Is being vegan the secret to good health?

Trialling a vegan diet

Tonic Co-founder Georgina blogs about her vegan experience

Anyone who knows me knows I love my food. I love to eat out and cook, so with a New Year’s resolution in mind, I liked the idea of challenging myself to be a bit more adventurous in January. Trialling vegan recipes and seeing how readily accessible vegan options actually are. With my main driver for doing Veganuary, centred on my health and the health of the planet. 

As January drew to a close, those motivators for changing my diet were ever present. Now it is clear to me that my eating preferences have, almost certainly, changed for life. 

My vegan-inspired motivation

Back in November 2019 we started working with Medichecks, the UK’s leading home health check service. They shared with us an incredibly insightful study which showed that vegans are healthier than carnivores. We broke the story in early January – securing standout media results. With Sky News, The Daily Telegraph, PA and many more featuring it. That gave me the little nudge I needed to try for myself.  

So, to get a thorough understanding of my own health and to see how well my body was performing on a vegan diet , I turned to Medichecks. They recommended I try the Medichecks’ Well Woman UltraVit Blood Test. Using a sample of my blood, several biomarkers were tested including liver and kidney function, white and red blood cells, vitamin and mineral levels, and hormones (plus lots more)!  

The results…

While I nervously waited for my results, I was pleasantly surprised to find that overall I’m in good health. Only a few deficiencies were detected. My Vitamin D levels were insufficient (very common in winter). So, I was advised to supplement with 20-50 mcg of Vitamin D per day for twelve weeks, while aiming to get 15-20 minutes of midday sun when the sun is out. Vitamin D can also be found in fortified foods such as breakfast cereals, tofu and some fruit juices.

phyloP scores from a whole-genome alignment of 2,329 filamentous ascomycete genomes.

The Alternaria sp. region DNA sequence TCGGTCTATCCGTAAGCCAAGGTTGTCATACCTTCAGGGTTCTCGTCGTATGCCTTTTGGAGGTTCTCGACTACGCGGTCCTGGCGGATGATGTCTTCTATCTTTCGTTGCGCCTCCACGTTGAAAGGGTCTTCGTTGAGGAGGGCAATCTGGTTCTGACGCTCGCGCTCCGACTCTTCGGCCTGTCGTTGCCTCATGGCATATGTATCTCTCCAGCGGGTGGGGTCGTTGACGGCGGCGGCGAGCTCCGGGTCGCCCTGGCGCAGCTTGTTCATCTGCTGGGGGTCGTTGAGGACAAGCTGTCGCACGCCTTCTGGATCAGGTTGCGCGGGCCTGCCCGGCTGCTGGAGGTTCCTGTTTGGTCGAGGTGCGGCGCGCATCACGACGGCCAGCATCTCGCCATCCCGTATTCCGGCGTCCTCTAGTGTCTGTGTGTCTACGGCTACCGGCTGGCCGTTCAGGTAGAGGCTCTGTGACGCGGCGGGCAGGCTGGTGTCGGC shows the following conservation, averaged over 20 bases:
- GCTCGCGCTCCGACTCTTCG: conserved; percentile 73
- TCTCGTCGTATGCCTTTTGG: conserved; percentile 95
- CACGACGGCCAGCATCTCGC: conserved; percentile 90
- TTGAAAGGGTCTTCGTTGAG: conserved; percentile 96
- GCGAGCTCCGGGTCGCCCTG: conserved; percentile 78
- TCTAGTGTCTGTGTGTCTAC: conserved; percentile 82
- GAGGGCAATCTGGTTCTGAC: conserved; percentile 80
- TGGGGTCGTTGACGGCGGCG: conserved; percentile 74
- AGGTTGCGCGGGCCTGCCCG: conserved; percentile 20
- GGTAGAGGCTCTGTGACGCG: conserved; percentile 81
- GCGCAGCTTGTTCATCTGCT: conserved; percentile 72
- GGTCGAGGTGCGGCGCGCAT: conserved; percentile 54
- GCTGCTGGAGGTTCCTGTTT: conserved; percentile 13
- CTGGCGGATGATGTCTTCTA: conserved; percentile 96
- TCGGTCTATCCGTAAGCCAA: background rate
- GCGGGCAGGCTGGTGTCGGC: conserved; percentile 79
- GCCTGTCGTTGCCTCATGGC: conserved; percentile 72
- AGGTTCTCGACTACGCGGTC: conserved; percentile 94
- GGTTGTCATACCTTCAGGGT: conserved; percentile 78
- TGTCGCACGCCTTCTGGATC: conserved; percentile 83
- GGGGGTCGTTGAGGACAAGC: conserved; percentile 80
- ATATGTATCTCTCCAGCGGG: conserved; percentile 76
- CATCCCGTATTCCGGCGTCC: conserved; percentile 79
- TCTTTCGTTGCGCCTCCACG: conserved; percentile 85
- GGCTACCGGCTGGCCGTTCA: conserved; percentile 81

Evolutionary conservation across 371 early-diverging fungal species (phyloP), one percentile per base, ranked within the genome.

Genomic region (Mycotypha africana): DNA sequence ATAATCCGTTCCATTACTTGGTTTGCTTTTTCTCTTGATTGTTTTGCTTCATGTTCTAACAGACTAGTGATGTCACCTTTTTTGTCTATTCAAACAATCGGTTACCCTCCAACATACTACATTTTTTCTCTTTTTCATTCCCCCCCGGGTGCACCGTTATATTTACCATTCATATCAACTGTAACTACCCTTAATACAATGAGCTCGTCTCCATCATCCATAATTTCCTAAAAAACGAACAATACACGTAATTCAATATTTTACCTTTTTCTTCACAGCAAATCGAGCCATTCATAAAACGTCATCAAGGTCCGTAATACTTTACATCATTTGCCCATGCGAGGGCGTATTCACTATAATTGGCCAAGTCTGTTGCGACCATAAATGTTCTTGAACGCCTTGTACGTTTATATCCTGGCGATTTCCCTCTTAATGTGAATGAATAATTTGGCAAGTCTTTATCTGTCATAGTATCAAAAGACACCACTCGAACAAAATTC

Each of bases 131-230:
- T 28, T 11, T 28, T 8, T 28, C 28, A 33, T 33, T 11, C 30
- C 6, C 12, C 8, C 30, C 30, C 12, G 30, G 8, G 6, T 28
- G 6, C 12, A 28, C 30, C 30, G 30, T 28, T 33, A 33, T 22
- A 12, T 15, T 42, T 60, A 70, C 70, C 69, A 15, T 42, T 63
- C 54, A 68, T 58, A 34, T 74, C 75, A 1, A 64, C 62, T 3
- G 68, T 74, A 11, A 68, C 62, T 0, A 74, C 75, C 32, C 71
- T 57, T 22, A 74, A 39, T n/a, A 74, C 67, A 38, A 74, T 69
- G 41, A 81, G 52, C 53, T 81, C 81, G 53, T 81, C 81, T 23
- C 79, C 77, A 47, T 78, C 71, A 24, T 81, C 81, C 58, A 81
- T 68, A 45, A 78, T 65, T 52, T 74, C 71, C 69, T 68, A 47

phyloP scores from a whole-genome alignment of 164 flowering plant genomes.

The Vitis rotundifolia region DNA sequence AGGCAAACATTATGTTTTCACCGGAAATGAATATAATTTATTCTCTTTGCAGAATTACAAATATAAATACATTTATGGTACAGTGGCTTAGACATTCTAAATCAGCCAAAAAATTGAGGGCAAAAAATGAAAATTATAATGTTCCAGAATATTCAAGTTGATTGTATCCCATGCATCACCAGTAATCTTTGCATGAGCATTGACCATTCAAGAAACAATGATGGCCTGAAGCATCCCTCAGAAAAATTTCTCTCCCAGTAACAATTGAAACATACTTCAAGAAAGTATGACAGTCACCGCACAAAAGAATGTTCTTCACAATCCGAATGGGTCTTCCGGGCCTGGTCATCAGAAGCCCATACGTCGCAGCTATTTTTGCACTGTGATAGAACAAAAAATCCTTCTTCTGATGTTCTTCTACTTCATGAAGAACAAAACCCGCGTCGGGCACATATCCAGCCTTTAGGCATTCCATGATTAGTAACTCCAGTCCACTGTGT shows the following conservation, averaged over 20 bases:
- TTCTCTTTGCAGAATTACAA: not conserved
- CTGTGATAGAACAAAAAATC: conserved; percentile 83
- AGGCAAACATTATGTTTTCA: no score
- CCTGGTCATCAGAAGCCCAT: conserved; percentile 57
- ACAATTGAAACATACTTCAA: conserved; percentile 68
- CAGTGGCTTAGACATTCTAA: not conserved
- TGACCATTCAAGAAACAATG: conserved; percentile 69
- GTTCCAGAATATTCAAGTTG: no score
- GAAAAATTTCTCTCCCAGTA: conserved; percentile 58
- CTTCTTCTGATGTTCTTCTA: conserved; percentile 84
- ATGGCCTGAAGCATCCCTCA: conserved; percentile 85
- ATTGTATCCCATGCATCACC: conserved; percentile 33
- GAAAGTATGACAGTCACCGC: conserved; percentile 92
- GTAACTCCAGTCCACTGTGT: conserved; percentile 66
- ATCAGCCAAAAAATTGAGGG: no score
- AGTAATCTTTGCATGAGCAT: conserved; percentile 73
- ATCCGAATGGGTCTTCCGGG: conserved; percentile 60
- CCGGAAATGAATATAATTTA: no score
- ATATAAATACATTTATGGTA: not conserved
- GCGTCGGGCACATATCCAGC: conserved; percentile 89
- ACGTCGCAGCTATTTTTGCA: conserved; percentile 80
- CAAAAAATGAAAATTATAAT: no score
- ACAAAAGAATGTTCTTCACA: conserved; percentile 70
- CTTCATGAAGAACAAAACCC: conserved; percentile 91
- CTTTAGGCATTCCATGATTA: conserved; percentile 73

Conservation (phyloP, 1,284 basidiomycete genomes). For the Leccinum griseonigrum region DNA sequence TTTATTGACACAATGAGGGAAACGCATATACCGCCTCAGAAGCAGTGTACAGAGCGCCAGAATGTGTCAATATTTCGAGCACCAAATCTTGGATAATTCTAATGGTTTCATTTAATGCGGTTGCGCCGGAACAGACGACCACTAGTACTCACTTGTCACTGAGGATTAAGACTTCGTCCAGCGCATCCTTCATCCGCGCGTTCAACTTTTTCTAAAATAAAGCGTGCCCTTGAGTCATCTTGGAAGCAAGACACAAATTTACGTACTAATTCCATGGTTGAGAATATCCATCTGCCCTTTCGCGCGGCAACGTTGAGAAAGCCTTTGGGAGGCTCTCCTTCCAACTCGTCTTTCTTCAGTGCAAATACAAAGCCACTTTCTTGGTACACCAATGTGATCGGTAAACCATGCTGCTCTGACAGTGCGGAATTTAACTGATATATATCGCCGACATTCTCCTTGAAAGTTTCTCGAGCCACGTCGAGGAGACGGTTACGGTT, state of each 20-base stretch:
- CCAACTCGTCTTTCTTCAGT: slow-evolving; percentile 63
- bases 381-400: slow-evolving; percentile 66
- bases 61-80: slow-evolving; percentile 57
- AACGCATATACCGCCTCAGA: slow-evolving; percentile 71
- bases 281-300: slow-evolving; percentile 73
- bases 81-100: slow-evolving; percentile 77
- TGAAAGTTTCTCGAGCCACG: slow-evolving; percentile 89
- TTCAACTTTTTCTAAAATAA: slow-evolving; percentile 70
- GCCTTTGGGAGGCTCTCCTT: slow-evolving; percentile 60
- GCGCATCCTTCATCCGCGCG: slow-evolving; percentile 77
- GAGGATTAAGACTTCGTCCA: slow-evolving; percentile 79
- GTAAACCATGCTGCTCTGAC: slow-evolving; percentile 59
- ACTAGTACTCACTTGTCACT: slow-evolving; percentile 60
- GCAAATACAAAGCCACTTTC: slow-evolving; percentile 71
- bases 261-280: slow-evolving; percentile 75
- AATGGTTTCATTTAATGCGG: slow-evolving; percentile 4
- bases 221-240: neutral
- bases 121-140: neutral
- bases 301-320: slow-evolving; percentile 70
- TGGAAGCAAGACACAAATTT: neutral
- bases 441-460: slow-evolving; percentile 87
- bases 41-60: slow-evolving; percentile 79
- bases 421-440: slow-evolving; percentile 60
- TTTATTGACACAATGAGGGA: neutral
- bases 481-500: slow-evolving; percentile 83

My cholesterol profile showed low levels of protective HDL cholesterol. The advice I was given was to try and rectify this as HDL is protective against cardiovascular disease (heart attacks, strokes etc). And, low levels can increase risk, so I should increase my oily fish consumption or take omega 3 supplements. I was also told to continue to exercise regularly too. 

As the month came to a close, I was faced with the decision about what to do next. The whole experience taught me some valuable lessons.  

Will anything change?

Will I stay vegan? No, but it’s unlikely I will be a carnivore again. Some places really don’t accommodate vegans, with most vegetarian dishes loaded with dairy. And, on the occasion when I wanted something a bit naughty at home, the vegan alternatives didn’t quite match my expectations (but thanks for trying Papa John’s!). 

I will still be considerate with my eating though and as a family we’re opting to become pescatarians from Feb 1st. Living in North Tyneside, we’re lucky to have locally caught fish and shellfish on our doorstep and we already get our dry goods from our local weigh shop, Buy the Kilo. They’ve just started supplying regionally grown veg and fruit boxes, featuring local farm eggs too, which means we can massively reduce our food miles.  

On the whole, despite January being quite a depressing month and although it was challenging at times, I enjoyed being vegan. I especially liked the camaraderie of other vegans sharing recipes with me and learning more about the really progressive local businesses that are serving up exquisite food. Big shout out to DoughNotts for fuelling our team brainstorm last week!.

I know now that I will have more plant-based food days and will continue to try the local eatery innovators. Those who are flying the flag for great, reasonably priced vegan food.  All in all, it has been a life-changing experience for the better.